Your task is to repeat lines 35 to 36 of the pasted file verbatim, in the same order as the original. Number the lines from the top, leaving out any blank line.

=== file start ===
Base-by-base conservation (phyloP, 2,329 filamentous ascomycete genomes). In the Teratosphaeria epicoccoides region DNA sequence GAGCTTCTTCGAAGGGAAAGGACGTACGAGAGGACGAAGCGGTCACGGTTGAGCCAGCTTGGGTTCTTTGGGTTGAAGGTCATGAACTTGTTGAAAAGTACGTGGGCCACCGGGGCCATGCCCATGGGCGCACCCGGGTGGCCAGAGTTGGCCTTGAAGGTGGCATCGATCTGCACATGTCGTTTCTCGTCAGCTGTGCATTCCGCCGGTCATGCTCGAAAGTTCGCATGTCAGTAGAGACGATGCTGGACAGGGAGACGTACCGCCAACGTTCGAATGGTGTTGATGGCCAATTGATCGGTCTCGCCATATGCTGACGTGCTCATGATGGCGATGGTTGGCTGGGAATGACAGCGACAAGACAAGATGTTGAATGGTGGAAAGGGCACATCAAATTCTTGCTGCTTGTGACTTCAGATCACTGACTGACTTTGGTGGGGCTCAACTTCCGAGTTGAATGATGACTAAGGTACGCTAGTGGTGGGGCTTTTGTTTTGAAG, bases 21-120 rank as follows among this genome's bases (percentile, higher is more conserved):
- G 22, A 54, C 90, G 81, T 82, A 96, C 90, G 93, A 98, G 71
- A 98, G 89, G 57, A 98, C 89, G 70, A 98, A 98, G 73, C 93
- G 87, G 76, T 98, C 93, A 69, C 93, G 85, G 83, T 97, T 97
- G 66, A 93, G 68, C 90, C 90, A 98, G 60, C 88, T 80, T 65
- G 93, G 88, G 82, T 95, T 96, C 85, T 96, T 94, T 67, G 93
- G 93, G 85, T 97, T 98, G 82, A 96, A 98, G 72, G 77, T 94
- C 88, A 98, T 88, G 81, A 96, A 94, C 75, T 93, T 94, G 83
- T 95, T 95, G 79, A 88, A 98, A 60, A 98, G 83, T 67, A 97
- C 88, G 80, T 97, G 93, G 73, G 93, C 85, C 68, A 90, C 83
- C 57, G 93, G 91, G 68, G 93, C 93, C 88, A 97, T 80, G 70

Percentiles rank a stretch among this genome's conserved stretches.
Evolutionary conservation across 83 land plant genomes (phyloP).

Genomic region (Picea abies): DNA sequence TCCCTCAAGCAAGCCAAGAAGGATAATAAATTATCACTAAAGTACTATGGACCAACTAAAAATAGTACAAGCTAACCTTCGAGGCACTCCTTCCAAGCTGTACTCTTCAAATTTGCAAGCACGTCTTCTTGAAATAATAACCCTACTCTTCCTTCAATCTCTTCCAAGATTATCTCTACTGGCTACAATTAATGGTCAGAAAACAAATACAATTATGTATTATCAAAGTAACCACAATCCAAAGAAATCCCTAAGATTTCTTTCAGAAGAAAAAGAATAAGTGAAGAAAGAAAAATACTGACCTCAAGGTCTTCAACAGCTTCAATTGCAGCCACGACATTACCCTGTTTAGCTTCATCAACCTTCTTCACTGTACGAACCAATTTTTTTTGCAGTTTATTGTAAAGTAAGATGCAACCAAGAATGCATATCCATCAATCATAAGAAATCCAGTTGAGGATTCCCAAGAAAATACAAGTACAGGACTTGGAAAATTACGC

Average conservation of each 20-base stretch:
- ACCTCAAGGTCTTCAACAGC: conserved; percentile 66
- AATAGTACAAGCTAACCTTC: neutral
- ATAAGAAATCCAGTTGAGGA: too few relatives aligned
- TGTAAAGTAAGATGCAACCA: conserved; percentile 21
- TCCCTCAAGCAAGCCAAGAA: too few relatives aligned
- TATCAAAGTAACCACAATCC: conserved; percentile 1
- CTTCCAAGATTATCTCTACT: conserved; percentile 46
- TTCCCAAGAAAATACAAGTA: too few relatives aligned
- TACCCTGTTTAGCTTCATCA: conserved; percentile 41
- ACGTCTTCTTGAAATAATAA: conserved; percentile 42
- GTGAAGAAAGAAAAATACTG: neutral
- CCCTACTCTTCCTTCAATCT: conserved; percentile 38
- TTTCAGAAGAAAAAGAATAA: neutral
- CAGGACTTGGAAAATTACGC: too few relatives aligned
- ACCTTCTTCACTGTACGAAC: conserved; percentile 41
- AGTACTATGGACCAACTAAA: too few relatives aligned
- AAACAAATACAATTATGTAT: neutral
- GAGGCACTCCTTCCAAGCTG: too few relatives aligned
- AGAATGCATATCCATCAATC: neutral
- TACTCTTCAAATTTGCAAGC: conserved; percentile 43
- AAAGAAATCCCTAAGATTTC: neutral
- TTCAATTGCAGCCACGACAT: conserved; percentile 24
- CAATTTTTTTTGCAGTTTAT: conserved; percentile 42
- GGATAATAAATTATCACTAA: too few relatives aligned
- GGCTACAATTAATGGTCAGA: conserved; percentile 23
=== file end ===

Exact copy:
- TACTCTTCAAATTTGCAAGC: conserved; percentile 43
- AAAGAAATCCCTAAGATTTC: neutral